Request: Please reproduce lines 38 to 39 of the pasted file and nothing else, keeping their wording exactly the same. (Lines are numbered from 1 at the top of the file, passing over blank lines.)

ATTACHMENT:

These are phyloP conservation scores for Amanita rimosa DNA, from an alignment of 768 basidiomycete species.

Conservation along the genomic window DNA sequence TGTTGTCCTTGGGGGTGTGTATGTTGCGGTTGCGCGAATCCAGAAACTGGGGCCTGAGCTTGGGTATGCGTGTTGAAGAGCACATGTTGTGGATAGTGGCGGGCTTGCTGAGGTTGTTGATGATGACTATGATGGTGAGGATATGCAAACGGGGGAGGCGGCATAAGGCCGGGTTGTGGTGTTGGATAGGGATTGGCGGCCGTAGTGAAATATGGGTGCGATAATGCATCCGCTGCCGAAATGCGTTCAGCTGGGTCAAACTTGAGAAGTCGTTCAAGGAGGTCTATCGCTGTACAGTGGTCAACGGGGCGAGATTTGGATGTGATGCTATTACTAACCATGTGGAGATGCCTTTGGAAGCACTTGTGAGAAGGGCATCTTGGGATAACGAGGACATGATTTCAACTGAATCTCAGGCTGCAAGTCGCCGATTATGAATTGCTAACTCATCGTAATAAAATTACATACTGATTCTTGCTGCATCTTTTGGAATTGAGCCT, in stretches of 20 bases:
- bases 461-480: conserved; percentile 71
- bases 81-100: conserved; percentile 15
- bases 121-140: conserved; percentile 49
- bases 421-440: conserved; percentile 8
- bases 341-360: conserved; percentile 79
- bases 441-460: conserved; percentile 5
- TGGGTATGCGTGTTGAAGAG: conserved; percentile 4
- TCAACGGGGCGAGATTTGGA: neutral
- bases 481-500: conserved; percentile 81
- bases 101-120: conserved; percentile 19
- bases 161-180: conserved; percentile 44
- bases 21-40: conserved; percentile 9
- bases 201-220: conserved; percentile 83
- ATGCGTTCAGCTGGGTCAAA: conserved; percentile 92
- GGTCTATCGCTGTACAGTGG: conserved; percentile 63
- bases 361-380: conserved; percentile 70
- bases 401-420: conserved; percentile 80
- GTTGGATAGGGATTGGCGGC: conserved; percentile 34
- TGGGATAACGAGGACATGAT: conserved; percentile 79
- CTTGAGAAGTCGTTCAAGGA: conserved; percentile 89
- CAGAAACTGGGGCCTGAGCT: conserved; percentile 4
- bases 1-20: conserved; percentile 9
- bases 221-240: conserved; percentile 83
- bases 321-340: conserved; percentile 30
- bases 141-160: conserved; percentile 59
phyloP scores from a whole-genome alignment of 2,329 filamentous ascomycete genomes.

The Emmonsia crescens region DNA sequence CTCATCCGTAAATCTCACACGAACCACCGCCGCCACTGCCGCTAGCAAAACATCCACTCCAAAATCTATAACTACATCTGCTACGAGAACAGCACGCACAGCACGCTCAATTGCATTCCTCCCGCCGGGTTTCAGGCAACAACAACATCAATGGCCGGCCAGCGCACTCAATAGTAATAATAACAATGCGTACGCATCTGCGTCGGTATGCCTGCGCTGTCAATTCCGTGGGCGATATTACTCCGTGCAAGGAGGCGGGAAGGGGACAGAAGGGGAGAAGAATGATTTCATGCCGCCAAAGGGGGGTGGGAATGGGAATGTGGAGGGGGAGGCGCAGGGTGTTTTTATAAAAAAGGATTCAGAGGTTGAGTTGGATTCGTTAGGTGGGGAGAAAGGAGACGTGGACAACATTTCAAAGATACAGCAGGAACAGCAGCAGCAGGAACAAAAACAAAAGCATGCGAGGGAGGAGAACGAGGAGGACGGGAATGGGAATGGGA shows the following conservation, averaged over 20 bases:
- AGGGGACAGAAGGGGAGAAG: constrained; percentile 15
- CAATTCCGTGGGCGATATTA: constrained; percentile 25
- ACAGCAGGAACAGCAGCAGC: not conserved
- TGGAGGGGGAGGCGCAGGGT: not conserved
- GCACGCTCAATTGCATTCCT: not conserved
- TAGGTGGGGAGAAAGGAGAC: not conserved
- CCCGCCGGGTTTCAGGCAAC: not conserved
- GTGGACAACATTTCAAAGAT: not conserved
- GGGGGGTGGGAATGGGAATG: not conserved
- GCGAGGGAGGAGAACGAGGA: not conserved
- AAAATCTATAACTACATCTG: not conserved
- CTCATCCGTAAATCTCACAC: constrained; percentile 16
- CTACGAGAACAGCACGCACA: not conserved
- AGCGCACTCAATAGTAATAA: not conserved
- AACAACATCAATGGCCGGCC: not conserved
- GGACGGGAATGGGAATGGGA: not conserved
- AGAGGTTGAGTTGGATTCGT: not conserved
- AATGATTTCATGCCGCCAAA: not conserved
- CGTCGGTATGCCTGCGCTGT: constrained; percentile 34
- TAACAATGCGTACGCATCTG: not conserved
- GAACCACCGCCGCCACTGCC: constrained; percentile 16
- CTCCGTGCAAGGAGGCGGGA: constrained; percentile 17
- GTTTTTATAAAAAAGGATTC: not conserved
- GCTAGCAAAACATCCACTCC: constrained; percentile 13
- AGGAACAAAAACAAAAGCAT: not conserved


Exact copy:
- GGGGGGTGGGAATGGGAATG: not conserved
- GCGAGGGAGGAGAACGAGGA: not conserved